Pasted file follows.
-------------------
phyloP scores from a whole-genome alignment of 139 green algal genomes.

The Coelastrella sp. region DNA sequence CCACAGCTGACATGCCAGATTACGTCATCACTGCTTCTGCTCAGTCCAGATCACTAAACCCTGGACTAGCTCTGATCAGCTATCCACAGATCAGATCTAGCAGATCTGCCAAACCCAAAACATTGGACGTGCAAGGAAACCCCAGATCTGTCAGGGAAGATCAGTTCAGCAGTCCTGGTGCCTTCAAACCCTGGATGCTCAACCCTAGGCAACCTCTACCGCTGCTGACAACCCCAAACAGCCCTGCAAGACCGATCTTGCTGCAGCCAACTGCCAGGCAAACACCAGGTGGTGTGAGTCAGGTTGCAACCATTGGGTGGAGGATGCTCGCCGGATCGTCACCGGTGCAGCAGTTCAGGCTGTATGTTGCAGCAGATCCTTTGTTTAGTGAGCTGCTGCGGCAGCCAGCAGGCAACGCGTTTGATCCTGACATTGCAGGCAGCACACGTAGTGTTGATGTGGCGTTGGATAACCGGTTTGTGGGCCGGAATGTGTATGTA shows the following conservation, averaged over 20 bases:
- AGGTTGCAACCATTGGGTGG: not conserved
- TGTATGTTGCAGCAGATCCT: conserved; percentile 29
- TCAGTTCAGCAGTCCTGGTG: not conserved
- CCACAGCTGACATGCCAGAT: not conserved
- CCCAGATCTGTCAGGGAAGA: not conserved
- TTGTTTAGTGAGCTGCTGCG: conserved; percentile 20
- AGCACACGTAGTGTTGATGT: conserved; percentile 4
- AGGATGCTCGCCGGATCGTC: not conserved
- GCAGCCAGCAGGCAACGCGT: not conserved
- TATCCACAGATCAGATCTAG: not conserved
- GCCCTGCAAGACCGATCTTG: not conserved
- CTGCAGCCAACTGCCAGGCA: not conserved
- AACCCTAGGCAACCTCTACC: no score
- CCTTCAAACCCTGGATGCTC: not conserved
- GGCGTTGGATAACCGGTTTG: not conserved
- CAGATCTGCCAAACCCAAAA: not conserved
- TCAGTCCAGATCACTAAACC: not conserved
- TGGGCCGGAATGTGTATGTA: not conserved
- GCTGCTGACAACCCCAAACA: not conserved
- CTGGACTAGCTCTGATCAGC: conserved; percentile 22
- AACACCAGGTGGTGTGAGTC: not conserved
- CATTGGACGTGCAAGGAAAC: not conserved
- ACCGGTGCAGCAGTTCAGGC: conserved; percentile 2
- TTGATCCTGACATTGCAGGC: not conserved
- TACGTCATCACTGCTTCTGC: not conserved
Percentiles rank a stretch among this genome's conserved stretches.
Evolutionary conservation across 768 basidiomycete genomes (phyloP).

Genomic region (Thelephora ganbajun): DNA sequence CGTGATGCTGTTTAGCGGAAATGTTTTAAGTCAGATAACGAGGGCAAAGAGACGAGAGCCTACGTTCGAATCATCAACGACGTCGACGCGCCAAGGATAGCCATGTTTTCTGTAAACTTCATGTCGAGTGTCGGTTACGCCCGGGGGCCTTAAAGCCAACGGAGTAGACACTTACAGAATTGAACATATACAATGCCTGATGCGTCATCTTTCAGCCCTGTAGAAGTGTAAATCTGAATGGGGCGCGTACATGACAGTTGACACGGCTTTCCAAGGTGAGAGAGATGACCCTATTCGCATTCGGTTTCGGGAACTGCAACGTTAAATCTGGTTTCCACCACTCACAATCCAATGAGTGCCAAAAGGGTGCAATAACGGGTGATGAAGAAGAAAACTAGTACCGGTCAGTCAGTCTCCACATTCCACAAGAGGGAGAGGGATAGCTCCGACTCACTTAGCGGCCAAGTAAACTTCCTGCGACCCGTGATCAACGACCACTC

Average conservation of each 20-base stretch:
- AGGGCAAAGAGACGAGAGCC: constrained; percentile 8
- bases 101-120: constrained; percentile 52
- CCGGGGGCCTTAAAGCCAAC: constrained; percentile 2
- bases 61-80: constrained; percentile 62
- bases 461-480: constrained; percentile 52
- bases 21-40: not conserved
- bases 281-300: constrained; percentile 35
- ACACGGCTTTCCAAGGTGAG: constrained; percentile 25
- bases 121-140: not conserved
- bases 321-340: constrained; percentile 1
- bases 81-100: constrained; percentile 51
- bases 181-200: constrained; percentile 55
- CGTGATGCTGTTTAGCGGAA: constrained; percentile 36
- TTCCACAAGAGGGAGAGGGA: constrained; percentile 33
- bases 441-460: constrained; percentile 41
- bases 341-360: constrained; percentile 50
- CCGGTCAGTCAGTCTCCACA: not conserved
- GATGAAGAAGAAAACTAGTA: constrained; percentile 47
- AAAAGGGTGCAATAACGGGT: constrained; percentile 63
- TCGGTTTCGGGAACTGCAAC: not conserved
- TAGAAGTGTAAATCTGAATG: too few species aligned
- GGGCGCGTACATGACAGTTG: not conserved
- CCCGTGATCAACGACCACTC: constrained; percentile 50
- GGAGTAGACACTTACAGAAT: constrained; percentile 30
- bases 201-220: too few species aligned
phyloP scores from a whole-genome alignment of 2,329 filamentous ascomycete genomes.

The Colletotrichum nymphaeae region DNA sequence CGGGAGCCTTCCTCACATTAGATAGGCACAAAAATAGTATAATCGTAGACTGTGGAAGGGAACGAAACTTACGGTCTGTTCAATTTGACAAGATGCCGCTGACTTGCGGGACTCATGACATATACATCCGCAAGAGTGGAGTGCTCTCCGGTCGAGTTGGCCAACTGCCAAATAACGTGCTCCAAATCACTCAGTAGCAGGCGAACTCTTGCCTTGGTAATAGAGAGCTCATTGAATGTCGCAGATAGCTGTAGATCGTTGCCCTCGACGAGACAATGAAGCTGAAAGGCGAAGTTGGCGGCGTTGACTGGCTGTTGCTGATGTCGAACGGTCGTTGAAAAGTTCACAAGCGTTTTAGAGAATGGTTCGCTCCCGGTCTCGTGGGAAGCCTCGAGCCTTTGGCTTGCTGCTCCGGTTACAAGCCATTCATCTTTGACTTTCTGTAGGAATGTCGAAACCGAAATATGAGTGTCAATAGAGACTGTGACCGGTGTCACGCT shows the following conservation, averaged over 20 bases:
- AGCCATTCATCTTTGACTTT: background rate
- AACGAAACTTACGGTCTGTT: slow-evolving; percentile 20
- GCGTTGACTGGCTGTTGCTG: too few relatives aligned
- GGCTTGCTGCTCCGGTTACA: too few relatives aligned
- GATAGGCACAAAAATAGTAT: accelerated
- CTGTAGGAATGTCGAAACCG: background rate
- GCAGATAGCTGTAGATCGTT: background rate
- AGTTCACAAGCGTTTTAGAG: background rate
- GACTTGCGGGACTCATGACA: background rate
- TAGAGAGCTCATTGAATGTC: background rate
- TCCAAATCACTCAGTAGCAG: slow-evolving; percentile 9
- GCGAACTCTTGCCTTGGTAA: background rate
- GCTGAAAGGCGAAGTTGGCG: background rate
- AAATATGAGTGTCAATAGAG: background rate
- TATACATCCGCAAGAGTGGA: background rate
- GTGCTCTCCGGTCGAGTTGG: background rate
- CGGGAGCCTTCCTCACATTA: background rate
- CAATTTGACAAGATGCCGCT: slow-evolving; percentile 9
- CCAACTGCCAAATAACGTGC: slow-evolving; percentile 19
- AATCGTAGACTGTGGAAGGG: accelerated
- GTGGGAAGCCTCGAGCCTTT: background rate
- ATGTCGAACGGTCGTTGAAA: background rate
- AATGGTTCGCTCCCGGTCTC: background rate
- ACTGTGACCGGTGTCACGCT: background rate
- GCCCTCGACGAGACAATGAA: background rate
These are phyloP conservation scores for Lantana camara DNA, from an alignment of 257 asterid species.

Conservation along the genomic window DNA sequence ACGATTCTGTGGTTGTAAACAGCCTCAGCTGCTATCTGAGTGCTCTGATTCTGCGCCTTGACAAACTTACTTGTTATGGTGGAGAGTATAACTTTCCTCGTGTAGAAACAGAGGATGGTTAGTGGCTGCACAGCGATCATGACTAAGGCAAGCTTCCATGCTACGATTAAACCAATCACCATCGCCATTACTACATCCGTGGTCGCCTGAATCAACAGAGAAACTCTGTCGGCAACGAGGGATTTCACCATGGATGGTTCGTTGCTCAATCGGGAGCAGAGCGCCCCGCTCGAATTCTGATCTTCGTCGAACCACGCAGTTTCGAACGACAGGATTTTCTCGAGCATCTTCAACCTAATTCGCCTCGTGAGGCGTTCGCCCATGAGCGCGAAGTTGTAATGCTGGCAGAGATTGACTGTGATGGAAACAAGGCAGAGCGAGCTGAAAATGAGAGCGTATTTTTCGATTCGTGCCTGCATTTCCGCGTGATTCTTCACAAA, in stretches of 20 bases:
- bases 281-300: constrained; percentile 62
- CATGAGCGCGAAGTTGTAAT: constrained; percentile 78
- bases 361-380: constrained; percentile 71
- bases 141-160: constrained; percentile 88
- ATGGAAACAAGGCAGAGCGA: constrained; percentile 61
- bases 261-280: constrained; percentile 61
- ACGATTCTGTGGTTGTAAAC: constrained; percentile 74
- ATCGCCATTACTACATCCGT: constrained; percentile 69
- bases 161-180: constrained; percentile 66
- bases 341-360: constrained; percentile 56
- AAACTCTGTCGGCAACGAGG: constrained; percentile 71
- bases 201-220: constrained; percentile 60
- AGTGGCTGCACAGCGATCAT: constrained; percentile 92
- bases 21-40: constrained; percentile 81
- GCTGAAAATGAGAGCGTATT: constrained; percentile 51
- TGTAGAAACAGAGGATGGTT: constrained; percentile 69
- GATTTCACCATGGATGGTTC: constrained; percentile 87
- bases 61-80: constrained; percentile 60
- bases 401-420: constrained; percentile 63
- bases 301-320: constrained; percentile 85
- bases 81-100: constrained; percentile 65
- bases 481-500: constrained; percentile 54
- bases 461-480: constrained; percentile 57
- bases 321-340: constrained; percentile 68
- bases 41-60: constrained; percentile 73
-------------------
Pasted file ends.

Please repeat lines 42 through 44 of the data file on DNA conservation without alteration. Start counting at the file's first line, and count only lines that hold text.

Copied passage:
- bases 81-100: constrained; percentile 51
- bases 181-200: constrained; percentile 55
- CGTGATGCTGTTTAGCGGAA: constrained; percentile 36